Dr. Louise Jilek-Aall and the Roots of Provision Charitable Foundation
Dr. Jilek-Aall, after taking a diploma in tropical medicine in 1959, worked for three years as a physician in Tanzania in the Mahenge mountains of the Ulanga district. She discovered that the people suffered from a compulsive disorder called Kifafa, a disease we know as epilepsy. Those who had epilepsy never received medical treatment and suffered greatly from severe seizures. Believing that the seizures were caused by evil spirits the epileptics were feared and shunned even by their own family members. Epileptics came to the clinics often for help, not for epilepsy but for the burns and injuries suffered when they had seizures and fell into the cooking fire. They faced severe neglect and discrimination amongst their own people and lived lives of disgrace and humiliation. Subsequently, it was determined that the level of epilepsy in this area was 10 times the expected level in other countries.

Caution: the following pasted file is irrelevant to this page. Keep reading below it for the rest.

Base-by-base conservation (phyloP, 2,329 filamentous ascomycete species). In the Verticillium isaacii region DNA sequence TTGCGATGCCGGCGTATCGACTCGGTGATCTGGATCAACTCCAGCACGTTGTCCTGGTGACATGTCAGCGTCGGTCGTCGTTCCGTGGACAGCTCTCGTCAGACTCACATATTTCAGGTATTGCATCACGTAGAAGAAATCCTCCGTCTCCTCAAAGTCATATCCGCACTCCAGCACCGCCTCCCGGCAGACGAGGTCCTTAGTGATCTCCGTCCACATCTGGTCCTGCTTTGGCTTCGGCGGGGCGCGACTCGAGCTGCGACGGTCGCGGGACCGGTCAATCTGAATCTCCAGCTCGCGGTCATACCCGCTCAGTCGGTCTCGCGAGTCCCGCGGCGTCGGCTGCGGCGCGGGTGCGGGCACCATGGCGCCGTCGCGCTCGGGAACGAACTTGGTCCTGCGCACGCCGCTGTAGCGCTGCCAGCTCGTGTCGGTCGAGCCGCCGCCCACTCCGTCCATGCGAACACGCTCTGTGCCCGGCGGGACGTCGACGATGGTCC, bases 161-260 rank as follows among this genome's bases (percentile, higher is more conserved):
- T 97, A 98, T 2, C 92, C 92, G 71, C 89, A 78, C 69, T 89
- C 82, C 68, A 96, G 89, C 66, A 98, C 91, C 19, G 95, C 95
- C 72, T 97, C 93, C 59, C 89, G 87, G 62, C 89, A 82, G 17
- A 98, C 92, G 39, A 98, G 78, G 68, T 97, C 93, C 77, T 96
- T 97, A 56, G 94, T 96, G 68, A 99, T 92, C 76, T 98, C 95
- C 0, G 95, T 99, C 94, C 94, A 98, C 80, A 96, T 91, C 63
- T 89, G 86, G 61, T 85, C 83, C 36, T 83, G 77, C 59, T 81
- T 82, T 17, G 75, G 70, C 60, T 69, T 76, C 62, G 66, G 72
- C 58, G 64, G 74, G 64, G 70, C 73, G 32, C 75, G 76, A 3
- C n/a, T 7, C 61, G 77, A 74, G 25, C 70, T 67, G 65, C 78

Seeing the incredible misery of these patients, Dr. Jilek-Aall in 1960 founded the Mahenge Epileptic Clinic. Patients and families began to receive education about epilepsy and its treatment. But Dr. Jilek -Aall had to leave Africa after three years. However, she remained faithful to this work throughout her whole career, returning often to Tanzania, working to promote education research and medication for these people. During these years, Dr. Jilek-Aall publicized the problem in the Mahenge area, organized research trips to the area to try to determine the cause, and also worked tirelessly to obtain proper medication and promote education.